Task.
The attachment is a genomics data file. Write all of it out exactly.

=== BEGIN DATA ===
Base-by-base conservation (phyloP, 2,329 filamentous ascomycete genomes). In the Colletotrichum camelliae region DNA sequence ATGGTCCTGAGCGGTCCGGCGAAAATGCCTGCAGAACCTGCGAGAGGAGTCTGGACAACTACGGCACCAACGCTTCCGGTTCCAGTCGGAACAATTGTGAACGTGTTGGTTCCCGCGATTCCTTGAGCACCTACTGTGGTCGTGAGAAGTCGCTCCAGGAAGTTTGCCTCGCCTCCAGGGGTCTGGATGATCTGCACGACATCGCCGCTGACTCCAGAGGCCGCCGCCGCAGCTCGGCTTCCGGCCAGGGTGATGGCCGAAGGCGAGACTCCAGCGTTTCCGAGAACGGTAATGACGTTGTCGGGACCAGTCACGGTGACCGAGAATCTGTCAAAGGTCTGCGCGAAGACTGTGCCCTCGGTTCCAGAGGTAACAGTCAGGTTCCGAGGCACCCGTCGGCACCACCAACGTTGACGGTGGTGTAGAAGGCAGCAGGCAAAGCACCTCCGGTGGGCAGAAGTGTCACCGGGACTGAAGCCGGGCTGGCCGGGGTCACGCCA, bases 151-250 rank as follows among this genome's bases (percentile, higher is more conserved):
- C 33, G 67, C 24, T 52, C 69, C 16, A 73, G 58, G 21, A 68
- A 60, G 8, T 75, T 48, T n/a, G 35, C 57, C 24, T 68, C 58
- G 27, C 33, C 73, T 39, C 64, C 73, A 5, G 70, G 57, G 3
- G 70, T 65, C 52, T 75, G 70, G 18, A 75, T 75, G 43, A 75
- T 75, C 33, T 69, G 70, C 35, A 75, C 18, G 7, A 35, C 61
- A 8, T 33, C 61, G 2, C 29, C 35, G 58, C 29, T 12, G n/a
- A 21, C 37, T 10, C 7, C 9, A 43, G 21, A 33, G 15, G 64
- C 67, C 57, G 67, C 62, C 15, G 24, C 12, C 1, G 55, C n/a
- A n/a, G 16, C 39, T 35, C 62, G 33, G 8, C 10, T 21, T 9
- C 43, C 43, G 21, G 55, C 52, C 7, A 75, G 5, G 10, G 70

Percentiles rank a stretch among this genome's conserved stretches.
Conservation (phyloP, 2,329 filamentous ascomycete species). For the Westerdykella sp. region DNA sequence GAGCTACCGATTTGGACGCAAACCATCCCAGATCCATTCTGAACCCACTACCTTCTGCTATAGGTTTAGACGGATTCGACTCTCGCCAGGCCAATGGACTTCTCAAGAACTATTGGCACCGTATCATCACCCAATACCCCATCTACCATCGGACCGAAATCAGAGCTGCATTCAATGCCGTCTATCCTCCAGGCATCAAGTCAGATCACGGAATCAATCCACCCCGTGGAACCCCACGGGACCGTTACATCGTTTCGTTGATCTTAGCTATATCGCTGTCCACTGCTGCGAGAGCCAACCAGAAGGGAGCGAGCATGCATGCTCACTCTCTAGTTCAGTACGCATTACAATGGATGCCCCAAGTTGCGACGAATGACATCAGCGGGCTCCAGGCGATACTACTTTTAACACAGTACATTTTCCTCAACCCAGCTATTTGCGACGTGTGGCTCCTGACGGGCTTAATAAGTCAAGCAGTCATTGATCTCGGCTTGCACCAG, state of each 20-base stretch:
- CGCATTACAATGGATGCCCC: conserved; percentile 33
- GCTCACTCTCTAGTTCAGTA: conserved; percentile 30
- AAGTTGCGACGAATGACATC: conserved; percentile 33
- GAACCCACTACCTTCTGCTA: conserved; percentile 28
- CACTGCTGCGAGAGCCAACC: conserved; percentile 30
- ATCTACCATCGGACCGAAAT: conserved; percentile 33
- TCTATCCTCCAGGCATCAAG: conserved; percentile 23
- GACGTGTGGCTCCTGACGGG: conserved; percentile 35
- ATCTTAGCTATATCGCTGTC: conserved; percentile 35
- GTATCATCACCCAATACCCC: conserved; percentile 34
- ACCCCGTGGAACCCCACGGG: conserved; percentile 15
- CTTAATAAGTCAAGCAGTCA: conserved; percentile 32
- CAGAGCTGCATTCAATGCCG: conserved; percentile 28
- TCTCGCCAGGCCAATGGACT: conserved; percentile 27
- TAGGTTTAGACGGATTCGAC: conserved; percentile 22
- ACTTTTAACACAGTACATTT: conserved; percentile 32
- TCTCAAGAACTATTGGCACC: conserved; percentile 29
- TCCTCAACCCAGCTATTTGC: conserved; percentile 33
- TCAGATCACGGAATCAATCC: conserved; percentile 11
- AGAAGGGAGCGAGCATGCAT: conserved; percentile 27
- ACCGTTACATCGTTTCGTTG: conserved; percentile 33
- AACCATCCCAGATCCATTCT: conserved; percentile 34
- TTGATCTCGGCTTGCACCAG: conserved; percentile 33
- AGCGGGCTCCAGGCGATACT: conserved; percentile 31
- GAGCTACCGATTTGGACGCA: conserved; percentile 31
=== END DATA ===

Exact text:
Base-by-base conservation (phyloP, 2,329 filamentous ascomycete genomes). In the Colletotrichum camelliae region DNA sequence ATGGTCCTGAGCGGTCCGGCGAAAATGCCTGCAGAACCTGCGAGAGGAGTCTGGACAACTACGGCACCAACGCTTCCGGTTCCAGTCGGAACAATTGTGAACGTGTTGGTTCCCGCGATTCCTTGAGCACCTACTGTGGTCGTGAGAAGTCGCTCCAGGAAGTTTGCCTCGCCTCCAGGGGTCTGGATGATCTGCACGACATCGCCGCTGACTCCAGAGGCCGCCGCCGCAGCTCGGCTTCCGGCCAGGGTGATGGCCGAAGGCGAGACTCCAGCGTTTCCGAGAACGGTAATGACGTTGTCGGGACCAGTCACGGTGACCGAGAATCTGTCAAAGGTCTGCGCGAAGACTGTGCCCTCGGTTCCAGAGGTAACAGTCAGGTTCCGAGGCACCCGTCGGCACCACCAACGTTGACGGTGGTGTAGAAGGCAGCAGGCAAAGCACCTCCGGTGGGCAGAAGTGTCACCGGGACTGAAGCCGGGCTGGCCGGGGTCACGCCA, bases 151-250 rank as follows among this genome's bases (percentile, higher is more conserved):
- C 33, G 67, C 24, T 52, C 69, C 16, A 73, G 58, G 21, A 68
- A 60, G 8, T 75, T 48, T n/a, G 35, C 57, C 24, T 68, C 58
- G 27, C 33, C 73, T 39, C 64, C 73, A 5, G 70, G 57, G 3
- G 70, T 65, C 52, T 75, G 70, G 18, A 75, T 75, G 43, A 75
- T 75, C 33, T 69, G 70, C 35, A 75, C 18, G 7, A 35, C 61
- A 8, T 33, C 61, G 2, C 29, C 35, G 58, C 29, T 12, G n/a
- A 21, C 37, T 10, C 7, C 9, A 43, G 21, A 33, G 15, G 64
- C 67, C 57, G 67, C 62, C 15, G 24, C 12, C 1, G 55, C n/a
- A n/a, G 16, C 39, T 35, C 62, G 33, G 8, C 10, T 21, T 9
- C 43, C 43, G 21, G 55, C 52, C 7, A 75, G 5, G 10, G 70

Percentiles rank a stretch among this genome's conserved stretches.
Conservation (phyloP, 2,329 filamentous ascomycete species). For the Westerdykella sp. region DNA sequence GAGCTACCGATTTGGACGCAAACCATCCCAGATCCATTCTGAACCCACTACCTTCTGCTATAGGTTTAGACGGATTCGACTCTCGCCAGGCCAATGGACTTCTCAAGAACTATTGGCACCGTATCATCACCCAATACCCCATCTACCATCGGACCGAAATCAGAGCTGCATTCAATGCCGTCTATCCTCCAGGCATCAAGTCAGATCACGGAATCAATCCACCCCGTGGAACCCCACGGGACCGTTACATCGTTTCGTTGATCTTAGCTATATCGCTGTCCACTGCTGCGAGAGCCAACCAGAAGGGAGCGAGCATGCATGCTCACTCTCTAGTTCAGTACGCATTACAATGGATGCCCCAAGTTGCGACGAATGACATCAGCGGGCTCCAGGCGATACTACTTTTAACACAGTACATTTTCCTCAACCCAGCTATTTGCGACGTGTGGCTCCTGACGGGCTTAATAAGTCAAGCAGTCATTGATCTCGGCTTGCACCAG, state of each 20-base stretch:
- CGCATTACAATGGATGCCCC: conserved; percentile 33
- GCTCACTCTCTAGTTCAGTA: conserved; percentile 30
- AAGTTGCGACGAATGACATC: conserved; percentile 33
- GAACCCACTACCTTCTGCTA: conserved; percentile 28
- CACTGCTGCGAGAGCCAACC: conserved; percentile 30
- ATCTACCATCGGACCGAAAT: conserved; percentile 33
- TCTATCCTCCAGGCATCAAG: conserved; percentile 23
- GACGTGTGGCTCCTGACGGG: conserved; percentile 35
- ATCTTAGCTATATCGCTGTC: conserved; percentile 35
- GTATCATCACCCAATACCCC: conserved; percentile 34
- ACCCCGTGGAACCCCACGGG: conserved; percentile 15
- CTTAATAAGTCAAGCAGTCA: conserved; percentile 32
- CAGAGCTGCATTCAATGCCG: conserved; percentile 28
- TCTCGCCAGGCCAATGGACT: conserved; percentile 27
- TAGGTTTAGACGGATTCGAC: conserved; percentile 22
- ACTTTTAACACAGTACATTT: conserved; percentile 32
- TCTCAAGAACTATTGGCACC: conserved; percentile 29
- TCCTCAACCCAGCTATTTGC: conserved; percentile 33
- TCAGATCACGGAATCAATCC: conserved; percentile 11
- AGAAGGGAGCGAGCATGCAT: conserved; percentile 27
- ACCGTTACATCGTTTCGTTG: conserved; percentile 33
- AACCATCCCAGATCCATTCT: conserved; percentile 34
- TTGATCTCGGCTTGCACCAG: conserved; percentile 33
- AGCGGGCTCCAGGCGATACT: conserved; percentile 31
- GAGCTACCGATTTGGACGCA: conserved; percentile 31